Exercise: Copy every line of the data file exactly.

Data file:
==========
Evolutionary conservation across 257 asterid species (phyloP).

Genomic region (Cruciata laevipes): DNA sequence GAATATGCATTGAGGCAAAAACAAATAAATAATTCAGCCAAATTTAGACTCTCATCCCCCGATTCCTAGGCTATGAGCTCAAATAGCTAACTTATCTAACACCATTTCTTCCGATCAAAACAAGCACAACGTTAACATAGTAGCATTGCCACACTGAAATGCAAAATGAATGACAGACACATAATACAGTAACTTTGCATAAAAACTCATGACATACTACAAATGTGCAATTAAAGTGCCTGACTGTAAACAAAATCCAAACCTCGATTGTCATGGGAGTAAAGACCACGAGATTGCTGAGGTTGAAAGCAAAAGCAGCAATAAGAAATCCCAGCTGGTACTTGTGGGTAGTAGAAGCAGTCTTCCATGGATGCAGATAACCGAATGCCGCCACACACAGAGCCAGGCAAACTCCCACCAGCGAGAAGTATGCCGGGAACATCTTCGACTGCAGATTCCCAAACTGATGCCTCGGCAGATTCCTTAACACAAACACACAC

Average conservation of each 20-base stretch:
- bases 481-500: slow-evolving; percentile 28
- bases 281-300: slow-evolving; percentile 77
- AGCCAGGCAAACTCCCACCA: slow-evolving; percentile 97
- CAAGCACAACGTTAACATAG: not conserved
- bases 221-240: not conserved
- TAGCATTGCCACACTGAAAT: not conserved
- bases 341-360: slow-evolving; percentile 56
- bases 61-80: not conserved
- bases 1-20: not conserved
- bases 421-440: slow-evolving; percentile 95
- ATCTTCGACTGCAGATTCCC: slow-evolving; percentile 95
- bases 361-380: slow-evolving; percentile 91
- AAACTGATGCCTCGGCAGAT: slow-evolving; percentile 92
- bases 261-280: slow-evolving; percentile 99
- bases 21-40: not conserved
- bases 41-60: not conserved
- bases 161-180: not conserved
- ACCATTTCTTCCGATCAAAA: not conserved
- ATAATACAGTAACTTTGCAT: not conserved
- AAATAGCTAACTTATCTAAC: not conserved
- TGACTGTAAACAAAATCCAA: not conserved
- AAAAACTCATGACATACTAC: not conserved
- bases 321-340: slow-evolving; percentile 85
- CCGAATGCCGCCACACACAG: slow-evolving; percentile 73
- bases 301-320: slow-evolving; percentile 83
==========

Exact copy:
Evolutionary conservation across 257 asterid species (phyloP).

Genomic region (Cruciata laevipes): DNA sequence GAATATGCATTGAGGCAAAAACAAATAAATAATTCAGCCAAATTTAGACTCTCATCCCCCGATTCCTAGGCTATGAGCTCAAATAGCTAACTTATCTAACACCATTTCTTCCGATCAAAACAAGCACAACGTTAACATAGTAGCATTGCCACACTGAAATGCAAAATGAATGACAGACACATAATACAGTAACTTTGCATAAAAACTCATGACATACTACAAATGTGCAATTAAAGTGCCTGACTGTAAACAAAATCCAAACCTCGATTGTCATGGGAGTAAAGACCACGAGATTGCTGAGGTTGAAAGCAAAAGCAGCAATAAGAAATCCCAGCTGGTACTTGTGGGTAGTAGAAGCAGTCTTCCATGGATGCAGATAACCGAATGCCGCCACACACAGAGCCAGGCAAACTCCCACCAGCGAGAAGTATGCCGGGAACATCTTCGACTGCAGATTCCCAAACTGATGCCTCGGCAGATTCCTTAACACAAACACACAC

Average conservation of each 20-base stretch:
- bases 481-500: slow-evolving; percentile 28
- bases 281-300: slow-evolving; percentile 77
- AGCCAGGCAAACTCCCACCA: slow-evolving; percentile 97
- CAAGCACAACGTTAACATAG: not conserved
- bases 221-240: not conserved
- TAGCATTGCCACACTGAAAT: not conserved
- bases 341-360: slow-evolving; percentile 56
- bases 61-80: not conserved
- bases 1-20: not conserved
- bases 421-440: slow-evolving; percentile 95
- ATCTTCGACTGCAGATTCCC: slow-evolving; percentile 95
- bases 361-380: slow-evolving; percentile 91
- AAACTGATGCCTCGGCAGAT: slow-evolving; percentile 92
- bases 261-280: slow-evolving; percentile 99
- bases 21-40: not conserved
- bases 41-60: not conserved
- bases 161-180: not conserved
- ACCATTTCTTCCGATCAAAA: not conserved
- ATAATACAGTAACTTTGCAT: not conserved
- AAATAGCTAACTTATCTAAC: not conserved
- TGACTGTAAACAAAATCCAA: not conserved
- AAAAACTCATGACATACTAC: not conserved
- bases 321-340: slow-evolving; percentile 85
- CCGAATGCCGCCACACACAG: slow-evolving; percentile 73
- bases 301-320: slow-evolving; percentile 83